I thought I better discuss setting realistic expectations in todays post. Because it’s a term I have been using a lot recently.
Personally, I think it’s an important thing for us all to do. Because I think sometimes we have a responsibility to state these things to others.
For example, as I mentioned in a previous post I’m currently a Product Owner for a large number of SQL Server instances. You can read that post in detail here.
Part of doing that role means that I have had to set a lot of realistic expectations with stakeholders. For example, realistic times that they can expect things to be delivered.
To justify this, I usually have to explain the other priorities in the business, current roadmaps and existing items in the backlog.
Doing this can also bring other benefits as well. Because it helps to gain trust and understanding with your stakeholders. Which consequently helps you to manage priorities for your backlog items, if you are using scrum.
In addition, setting realistic expectations avoids anybody being disappointed. Especially when they go to deploy something you have shown them, and it takes a long time to deploy.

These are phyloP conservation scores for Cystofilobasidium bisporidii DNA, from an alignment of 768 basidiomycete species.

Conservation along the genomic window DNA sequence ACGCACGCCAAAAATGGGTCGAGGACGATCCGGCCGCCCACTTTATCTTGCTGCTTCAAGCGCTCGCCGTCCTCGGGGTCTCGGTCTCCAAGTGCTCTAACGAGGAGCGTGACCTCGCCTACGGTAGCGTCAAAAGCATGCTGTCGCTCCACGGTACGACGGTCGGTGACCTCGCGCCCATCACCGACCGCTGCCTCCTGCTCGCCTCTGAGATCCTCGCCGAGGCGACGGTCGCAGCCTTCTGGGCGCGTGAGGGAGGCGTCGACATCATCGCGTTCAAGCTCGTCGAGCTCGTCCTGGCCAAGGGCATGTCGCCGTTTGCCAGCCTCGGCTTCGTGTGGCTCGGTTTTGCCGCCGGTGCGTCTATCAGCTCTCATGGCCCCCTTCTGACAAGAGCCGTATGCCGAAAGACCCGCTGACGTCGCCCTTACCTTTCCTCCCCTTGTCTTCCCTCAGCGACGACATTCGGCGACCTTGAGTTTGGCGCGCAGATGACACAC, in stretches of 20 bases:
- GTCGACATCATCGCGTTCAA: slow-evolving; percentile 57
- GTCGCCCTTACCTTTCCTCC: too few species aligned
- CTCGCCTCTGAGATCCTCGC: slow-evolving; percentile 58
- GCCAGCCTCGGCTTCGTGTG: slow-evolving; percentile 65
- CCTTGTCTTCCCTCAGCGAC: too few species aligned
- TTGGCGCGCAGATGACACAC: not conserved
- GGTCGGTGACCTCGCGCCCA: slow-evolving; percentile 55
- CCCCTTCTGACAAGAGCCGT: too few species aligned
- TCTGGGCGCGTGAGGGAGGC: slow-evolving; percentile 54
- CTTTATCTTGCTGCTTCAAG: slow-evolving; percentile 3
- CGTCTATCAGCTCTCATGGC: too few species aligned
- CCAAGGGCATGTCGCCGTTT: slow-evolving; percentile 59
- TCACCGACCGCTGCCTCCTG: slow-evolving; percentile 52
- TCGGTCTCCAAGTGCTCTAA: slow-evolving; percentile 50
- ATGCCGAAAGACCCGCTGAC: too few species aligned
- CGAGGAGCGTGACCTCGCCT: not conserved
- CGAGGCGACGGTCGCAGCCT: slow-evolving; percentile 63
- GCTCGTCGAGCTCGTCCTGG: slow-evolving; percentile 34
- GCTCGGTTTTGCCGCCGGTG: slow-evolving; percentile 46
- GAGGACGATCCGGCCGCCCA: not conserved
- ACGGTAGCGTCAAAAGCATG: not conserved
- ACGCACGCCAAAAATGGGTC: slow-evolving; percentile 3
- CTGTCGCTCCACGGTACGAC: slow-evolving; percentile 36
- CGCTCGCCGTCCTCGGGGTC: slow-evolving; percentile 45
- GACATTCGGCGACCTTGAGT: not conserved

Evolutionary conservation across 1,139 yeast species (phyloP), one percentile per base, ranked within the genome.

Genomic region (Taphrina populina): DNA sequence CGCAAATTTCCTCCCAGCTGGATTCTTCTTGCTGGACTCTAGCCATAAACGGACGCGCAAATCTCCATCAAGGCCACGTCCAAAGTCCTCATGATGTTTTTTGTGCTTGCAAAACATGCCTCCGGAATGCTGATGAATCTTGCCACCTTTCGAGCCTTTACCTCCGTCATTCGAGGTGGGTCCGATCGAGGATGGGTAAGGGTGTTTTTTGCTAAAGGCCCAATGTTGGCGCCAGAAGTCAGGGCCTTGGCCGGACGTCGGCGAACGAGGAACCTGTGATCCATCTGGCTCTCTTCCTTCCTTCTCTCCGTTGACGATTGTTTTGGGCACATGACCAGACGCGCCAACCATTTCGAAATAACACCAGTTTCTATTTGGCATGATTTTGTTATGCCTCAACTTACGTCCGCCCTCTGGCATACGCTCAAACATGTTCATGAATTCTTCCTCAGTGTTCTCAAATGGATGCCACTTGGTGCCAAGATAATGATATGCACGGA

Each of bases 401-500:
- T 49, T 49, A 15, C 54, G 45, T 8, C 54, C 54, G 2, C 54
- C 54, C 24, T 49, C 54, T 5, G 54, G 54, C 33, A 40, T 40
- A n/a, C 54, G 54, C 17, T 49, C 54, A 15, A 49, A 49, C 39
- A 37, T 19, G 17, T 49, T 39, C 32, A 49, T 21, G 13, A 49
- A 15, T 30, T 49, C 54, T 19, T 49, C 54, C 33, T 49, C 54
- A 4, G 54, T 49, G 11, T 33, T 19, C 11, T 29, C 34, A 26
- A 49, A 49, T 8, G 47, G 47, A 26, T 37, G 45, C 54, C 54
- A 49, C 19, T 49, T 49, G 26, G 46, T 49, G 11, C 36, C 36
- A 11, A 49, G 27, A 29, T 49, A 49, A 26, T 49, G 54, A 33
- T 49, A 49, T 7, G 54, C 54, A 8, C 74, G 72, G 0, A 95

In fact, not only can they end up disappointed, they might also question what you have told them. However, if you’re honest and you tell them how long it takes up front they have a lot more respect for you.
For instance, I’ve started setting realistic expectations more when it comes to discussing various items. For example, how long it takes to deploy Azure SQL Database Managed Instances.
Which is something I have noticed that Microsoft now warns you about if you deploy a Managed Instance in the portal.
You can see this for yourself if you read their guide on how to deploy a Managed Instance. Which you can read in detail here.
I hope this post convinces some of you to set more realistic expectations. I think it’s something everybody appreciates and can provide many benefits.
If you’ve found setting realistic expectations useful as well feel free to share your experience with a comment.